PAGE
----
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Thai tiger temple denies abuse, trade

Sentinel Digital DeskBy : Sentinel Digital Desk

  |  10 Jun 2016 12:00 AM GMT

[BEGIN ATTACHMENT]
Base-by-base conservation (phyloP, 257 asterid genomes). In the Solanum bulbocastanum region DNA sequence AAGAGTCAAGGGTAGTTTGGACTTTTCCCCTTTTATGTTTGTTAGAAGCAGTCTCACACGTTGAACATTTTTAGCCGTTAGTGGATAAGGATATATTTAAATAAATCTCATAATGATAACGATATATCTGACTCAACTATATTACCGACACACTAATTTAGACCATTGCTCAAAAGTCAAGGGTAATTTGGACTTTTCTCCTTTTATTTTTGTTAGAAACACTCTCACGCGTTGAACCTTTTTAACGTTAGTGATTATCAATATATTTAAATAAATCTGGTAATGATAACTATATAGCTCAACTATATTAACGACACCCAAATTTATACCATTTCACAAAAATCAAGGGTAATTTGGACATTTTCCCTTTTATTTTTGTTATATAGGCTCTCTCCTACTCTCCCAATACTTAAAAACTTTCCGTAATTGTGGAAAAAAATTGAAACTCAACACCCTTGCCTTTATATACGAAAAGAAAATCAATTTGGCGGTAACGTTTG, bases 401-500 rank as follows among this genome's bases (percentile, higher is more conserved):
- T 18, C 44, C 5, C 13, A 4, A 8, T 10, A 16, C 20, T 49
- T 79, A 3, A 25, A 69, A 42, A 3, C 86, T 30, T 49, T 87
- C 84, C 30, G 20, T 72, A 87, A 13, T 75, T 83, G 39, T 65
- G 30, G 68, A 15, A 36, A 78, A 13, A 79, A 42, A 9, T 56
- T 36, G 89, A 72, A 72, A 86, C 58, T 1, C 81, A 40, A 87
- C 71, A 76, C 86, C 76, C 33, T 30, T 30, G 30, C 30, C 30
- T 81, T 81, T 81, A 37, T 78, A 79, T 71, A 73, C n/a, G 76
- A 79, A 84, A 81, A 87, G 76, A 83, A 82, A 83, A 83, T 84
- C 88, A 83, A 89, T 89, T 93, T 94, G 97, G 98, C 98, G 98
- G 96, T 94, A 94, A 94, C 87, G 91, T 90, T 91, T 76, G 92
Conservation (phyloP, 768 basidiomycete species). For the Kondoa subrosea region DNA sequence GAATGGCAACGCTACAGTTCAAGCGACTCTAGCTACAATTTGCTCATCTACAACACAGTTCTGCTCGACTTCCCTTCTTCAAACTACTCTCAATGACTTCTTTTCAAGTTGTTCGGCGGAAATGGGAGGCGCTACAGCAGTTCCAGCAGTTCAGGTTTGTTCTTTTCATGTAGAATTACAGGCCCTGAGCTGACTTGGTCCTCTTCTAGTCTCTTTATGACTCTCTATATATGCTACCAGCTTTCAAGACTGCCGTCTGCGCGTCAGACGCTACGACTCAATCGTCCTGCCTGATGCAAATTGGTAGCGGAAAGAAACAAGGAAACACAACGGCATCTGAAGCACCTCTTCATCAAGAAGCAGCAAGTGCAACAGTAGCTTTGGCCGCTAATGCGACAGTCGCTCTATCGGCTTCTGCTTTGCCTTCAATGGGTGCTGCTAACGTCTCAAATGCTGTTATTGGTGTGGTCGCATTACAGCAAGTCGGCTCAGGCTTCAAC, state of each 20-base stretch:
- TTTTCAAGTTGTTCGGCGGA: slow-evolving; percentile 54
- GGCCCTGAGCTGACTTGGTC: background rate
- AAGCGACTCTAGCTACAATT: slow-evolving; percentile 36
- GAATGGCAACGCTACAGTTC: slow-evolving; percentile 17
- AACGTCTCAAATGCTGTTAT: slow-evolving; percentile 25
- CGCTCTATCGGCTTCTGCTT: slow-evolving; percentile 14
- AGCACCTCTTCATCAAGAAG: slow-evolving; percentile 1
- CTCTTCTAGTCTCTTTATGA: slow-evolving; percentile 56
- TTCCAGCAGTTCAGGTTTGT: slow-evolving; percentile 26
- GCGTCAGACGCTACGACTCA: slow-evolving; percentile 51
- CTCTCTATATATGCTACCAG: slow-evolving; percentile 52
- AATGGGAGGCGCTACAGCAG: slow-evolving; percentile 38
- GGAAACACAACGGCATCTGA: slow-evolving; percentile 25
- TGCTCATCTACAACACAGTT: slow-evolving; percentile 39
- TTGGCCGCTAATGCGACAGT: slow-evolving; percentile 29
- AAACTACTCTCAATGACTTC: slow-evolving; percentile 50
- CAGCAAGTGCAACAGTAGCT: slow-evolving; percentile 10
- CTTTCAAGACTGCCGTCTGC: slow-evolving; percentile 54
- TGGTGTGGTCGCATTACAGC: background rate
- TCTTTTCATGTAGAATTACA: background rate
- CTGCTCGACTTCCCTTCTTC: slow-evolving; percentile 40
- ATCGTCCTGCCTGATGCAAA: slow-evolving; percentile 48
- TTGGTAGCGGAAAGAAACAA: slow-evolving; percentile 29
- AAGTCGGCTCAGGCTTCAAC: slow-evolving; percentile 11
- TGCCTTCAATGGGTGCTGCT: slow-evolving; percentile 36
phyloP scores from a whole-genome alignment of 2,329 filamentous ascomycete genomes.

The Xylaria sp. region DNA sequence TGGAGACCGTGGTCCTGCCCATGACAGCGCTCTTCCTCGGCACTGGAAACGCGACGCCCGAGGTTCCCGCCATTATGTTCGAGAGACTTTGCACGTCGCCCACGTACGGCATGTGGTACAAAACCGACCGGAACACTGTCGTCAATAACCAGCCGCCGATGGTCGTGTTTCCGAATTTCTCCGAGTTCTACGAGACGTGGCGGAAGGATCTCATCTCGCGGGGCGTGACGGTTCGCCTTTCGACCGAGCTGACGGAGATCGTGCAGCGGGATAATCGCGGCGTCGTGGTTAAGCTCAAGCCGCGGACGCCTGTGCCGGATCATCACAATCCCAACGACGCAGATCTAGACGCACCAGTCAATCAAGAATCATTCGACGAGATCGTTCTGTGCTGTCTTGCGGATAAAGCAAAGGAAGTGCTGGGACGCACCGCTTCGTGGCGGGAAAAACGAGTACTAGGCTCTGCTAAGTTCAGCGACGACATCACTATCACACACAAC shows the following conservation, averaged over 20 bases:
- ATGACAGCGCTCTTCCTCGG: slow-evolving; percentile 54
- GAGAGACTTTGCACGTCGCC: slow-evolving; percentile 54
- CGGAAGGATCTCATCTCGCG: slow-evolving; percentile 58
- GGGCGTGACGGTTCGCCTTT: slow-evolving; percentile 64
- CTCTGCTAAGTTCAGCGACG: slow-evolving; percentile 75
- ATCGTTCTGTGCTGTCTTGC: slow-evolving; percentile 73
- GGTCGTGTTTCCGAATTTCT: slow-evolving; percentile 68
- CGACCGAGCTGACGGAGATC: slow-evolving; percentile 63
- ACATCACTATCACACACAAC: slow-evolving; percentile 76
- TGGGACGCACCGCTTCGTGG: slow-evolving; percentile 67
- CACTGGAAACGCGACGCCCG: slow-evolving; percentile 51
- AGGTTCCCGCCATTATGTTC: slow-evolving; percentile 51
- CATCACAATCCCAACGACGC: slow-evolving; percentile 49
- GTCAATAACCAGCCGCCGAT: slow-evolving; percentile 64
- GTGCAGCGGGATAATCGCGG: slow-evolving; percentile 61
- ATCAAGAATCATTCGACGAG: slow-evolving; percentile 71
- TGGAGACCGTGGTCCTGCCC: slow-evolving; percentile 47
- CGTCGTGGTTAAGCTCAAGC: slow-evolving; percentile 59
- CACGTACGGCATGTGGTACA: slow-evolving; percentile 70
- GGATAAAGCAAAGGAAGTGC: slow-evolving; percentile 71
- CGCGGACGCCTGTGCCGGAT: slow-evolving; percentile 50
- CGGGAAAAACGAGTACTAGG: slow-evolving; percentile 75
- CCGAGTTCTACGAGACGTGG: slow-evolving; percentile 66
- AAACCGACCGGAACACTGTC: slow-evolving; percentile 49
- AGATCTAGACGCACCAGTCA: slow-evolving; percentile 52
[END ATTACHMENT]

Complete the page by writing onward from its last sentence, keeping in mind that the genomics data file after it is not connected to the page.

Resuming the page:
Bangkok, June 9: The controversial Wat Pa Luangta Maha Bua Buddhist mostery, popularly known as the Tiger Temple accused of abusing dozens of tigers seized by wildlife authorities in Thailand, on Thursday denied allegations that it mistreated or traded the animals. At a press conference, a representative for the monks Siri Wangboonlert said: “This is a robbery. They have no right to confiscate the tigers,” CNN reported. The Tiger Temple in Kanchaburi province was a popular attraction with visitors who paid an entrance fee to pet and pose for photos with the 137 cats, but it had faced substantial criticism over its alleged practices. The temple’s abbot, Luang Ta Chan, was expected to speak at the press conference, but arrived on a gold cart and waved at reporters before leaving. Temple officials said he was not involved in the running of the sanctuary and could not speak as he had recently undergone a heart operation. During a raid by the Department of tiol Parks, Wildlife and Plant Conservation (DNP) to remove the tigers in late May, authorities found 40 cub bodies in the temple’s freezer, along with other animal parts. Five men, including three monks, have been charged with possession of endangered animal parts without permission. If convicted, they face a maximum pelty of four years in prison and/or a fine of $1,100. (ians)

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